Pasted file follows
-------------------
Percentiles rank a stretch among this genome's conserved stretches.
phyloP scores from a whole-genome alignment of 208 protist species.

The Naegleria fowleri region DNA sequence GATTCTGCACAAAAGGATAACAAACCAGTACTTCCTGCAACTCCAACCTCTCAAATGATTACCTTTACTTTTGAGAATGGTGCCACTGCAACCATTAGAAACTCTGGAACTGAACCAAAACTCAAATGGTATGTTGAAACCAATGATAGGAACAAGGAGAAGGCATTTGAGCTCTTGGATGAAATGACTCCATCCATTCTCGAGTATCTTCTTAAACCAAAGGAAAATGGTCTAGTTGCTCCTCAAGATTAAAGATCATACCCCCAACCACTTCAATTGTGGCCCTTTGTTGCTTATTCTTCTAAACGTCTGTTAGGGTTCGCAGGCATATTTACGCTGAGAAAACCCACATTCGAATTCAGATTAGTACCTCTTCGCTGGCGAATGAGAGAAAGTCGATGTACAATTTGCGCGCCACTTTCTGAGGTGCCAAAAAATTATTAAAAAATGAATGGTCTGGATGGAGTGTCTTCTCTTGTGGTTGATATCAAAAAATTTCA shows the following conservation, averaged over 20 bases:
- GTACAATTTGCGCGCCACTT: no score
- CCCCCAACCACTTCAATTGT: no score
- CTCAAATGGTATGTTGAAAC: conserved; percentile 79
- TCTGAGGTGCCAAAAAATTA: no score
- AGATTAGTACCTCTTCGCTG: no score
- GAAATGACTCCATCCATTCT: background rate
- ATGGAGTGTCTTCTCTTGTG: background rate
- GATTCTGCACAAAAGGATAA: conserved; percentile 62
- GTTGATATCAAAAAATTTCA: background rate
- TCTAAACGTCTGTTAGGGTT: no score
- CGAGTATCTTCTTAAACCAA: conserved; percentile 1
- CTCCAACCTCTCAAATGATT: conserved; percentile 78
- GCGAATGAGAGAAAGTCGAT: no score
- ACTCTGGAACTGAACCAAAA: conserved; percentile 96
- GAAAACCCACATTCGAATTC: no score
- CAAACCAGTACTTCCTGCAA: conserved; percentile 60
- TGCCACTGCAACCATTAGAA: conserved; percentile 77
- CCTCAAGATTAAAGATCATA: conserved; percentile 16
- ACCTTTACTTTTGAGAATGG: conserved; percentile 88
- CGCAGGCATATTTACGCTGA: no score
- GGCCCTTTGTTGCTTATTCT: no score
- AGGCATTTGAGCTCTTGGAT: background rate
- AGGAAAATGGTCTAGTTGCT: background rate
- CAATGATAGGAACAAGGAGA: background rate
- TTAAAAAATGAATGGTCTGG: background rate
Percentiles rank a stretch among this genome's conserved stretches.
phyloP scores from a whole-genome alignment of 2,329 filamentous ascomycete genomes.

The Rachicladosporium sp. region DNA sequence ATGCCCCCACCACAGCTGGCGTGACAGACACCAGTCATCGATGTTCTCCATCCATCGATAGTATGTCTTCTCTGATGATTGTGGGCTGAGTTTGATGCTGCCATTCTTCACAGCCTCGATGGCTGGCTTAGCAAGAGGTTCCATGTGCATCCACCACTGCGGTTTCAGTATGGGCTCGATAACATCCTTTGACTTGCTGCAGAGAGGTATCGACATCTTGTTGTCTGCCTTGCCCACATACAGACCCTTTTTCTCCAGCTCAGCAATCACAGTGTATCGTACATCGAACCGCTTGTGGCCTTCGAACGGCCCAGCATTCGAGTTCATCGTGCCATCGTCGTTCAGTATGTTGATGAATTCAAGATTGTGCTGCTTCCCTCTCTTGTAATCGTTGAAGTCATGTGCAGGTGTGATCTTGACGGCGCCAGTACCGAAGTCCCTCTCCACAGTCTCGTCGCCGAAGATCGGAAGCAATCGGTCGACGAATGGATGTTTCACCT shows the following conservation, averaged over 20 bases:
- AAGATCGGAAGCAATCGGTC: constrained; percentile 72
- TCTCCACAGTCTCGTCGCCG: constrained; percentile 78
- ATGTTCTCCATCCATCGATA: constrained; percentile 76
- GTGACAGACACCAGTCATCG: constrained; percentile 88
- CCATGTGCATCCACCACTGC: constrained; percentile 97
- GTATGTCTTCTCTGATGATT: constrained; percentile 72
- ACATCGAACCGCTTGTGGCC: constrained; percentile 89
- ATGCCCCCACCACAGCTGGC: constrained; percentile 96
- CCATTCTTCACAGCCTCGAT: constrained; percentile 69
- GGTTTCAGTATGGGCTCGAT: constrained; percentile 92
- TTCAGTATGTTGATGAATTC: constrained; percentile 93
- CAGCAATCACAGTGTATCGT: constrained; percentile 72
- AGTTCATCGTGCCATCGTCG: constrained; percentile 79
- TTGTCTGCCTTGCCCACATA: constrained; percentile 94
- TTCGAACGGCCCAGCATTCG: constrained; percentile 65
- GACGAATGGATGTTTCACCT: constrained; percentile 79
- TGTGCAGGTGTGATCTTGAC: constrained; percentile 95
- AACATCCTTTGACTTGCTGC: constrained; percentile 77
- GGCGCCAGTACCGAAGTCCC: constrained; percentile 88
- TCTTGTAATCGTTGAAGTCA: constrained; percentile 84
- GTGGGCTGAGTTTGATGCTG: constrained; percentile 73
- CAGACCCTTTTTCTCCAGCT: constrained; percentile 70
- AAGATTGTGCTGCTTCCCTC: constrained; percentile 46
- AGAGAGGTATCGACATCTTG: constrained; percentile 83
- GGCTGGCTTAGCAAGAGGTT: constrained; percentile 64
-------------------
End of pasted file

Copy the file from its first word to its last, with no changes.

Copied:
Percentiles rank a stretch among this genome's conserved stretches.
phyloP scores from a whole-genome alignment of 208 protist species.

The Naegleria fowleri region DNA sequence GATTCTGCACAAAAGGATAACAAACCAGTACTTCCTGCAACTCCAACCTCTCAAATGATTACCTTTACTTTTGAGAATGGTGCCACTGCAACCATTAGAAACTCTGGAACTGAACCAAAACTCAAATGGTATGTTGAAACCAATGATAGGAACAAGGAGAAGGCATTTGAGCTCTTGGATGAAATGACTCCATCCATTCTCGAGTATCTTCTTAAACCAAAGGAAAATGGTCTAGTTGCTCCTCAAGATTAAAGATCATACCCCCAACCACTTCAATTGTGGCCCTTTGTTGCTTATTCTTCTAAACGTCTGTTAGGGTTCGCAGGCATATTTACGCTGAGAAAACCCACATTCGAATTCAGATTAGTACCTCTTCGCTGGCGAATGAGAGAAAGTCGATGTACAATTTGCGCGCCACTTTCTGAGGTGCCAAAAAATTATTAAAAAATGAATGGTCTGGATGGAGTGTCTTCTCTTGTGGTTGATATCAAAAAATTTCA shows the following conservation, averaged over 20 bases:
- GTACAATTTGCGCGCCACTT: no score
- CCCCCAACCACTTCAATTGT: no score
- CTCAAATGGTATGTTGAAAC: conserved; percentile 79
- TCTGAGGTGCCAAAAAATTA: no score
- AGATTAGTACCTCTTCGCTG: no score
- GAAATGACTCCATCCATTCT: background rate
- ATGGAGTGTCTTCTCTTGTG: background rate
- GATTCTGCACAAAAGGATAA: conserved; percentile 62
- GTTGATATCAAAAAATTTCA: background rate
- TCTAAACGTCTGTTAGGGTT: no score
- CGAGTATCTTCTTAAACCAA: conserved; percentile 1
- CTCCAACCTCTCAAATGATT: conserved; percentile 78
- GCGAATGAGAGAAAGTCGAT: no score
- ACTCTGGAACTGAACCAAAA: conserved; percentile 96
- GAAAACCCACATTCGAATTC: no score
- CAAACCAGTACTTCCTGCAA: conserved; percentile 60
- TGCCACTGCAACCATTAGAA: conserved; percentile 77
- CCTCAAGATTAAAGATCATA: conserved; percentile 16
- ACCTTTACTTTTGAGAATGG: conserved; percentile 88
- CGCAGGCATATTTACGCTGA: no score
- GGCCCTTTGTTGCTTATTCT: no score
- AGGCATTTGAGCTCTTGGAT: background rate
- AGGAAAATGGTCTAGTTGCT: background rate
- CAATGATAGGAACAAGGAGA: background rate
- TTAAAAAATGAATGGTCTGG: background rate
Percentiles rank a stretch among this genome's conserved stretches.
phyloP scores from a whole-genome alignment of 2,329 filamentous ascomycete genomes.

The Rachicladosporium sp. region DNA sequence ATGCCCCCACCACAGCTGGCGTGACAGACACCAGTCATCGATGTTCTCCATCCATCGATAGTATGTCTTCTCTGATGATTGTGGGCTGAGTTTGATGCTGCCATTCTTCACAGCCTCGATGGCTGGCTTAGCAAGAGGTTCCATGTGCATCCACCACTGCGGTTTCAGTATGGGCTCGATAACATCCTTTGACTTGCTGCAGAGAGGTATCGACATCTTGTTGTCTGCCTTGCCCACATACAGACCCTTTTTCTCCAGCTCAGCAATCACAGTGTATCGTACATCGAACCGCTTGTGGCCTTCGAACGGCCCAGCATTCGAGTTCATCGTGCCATCGTCGTTCAGTATGTTGATGAATTCAAGATTGTGCTGCTTCCCTCTCTTGTAATCGTTGAAGTCATGTGCAGGTGTGATCTTGACGGCGCCAGTACCGAAGTCCCTCTCCACAGTCTCGTCGCCGAAGATCGGAAGCAATCGGTCGACGAATGGATGTTTCACCT shows the following conservation, averaged over 20 bases:
- AAGATCGGAAGCAATCGGTC: constrained; percentile 72
- TCTCCACAGTCTCGTCGCCG: constrained; percentile 78
- ATGTTCTCCATCCATCGATA: constrained; percentile 76
- GTGACAGACACCAGTCATCG: constrained; percentile 88
- CCATGTGCATCCACCACTGC: constrained; percentile 97
- GTATGTCTTCTCTGATGATT: constrained; percentile 72
- ACATCGAACCGCTTGTGGCC: constrained; percentile 89
- ATGCCCCCACCACAGCTGGC: constrained; percentile 96
- CCATTCTTCACAGCCTCGAT: constrained; percentile 69
- GGTTTCAGTATGGGCTCGAT: constrained; percentile 92
- TTCAGTATGTTGATGAATTC: constrained; percentile 93
- CAGCAATCACAGTGTATCGT: constrained; percentile 72
- AGTTCATCGTGCCATCGTCG: constrained; percentile 79
- TTGTCTGCCTTGCCCACATA: constrained; percentile 94
- TTCGAACGGCCCAGCATTCG: constrained; percentile 65
- GACGAATGGATGTTTCACCT: constrained; percentile 79
- TGTGCAGGTGTGATCTTGAC: constrained; percentile 95
- AACATCCTTTGACTTGCTGC: constrained; percentile 77
- GGCGCCAGTACCGAAGTCCC: constrained; percentile 88
- TCTTGTAATCGTTGAAGTCA: constrained; percentile 84
- GTGGGCTGAGTTTGATGCTG: constrained; percentile 73
- CAGACCCTTTTTCTCCAGCT: constrained; percentile 70
- AAGATTGTGCTGCTTCCCTC: constrained; percentile 46
- AGAGAGGTATCGACATCTTG: constrained; percentile 83
- GGCTGGCTTAGCAAGAGGTT: constrained; percentile 64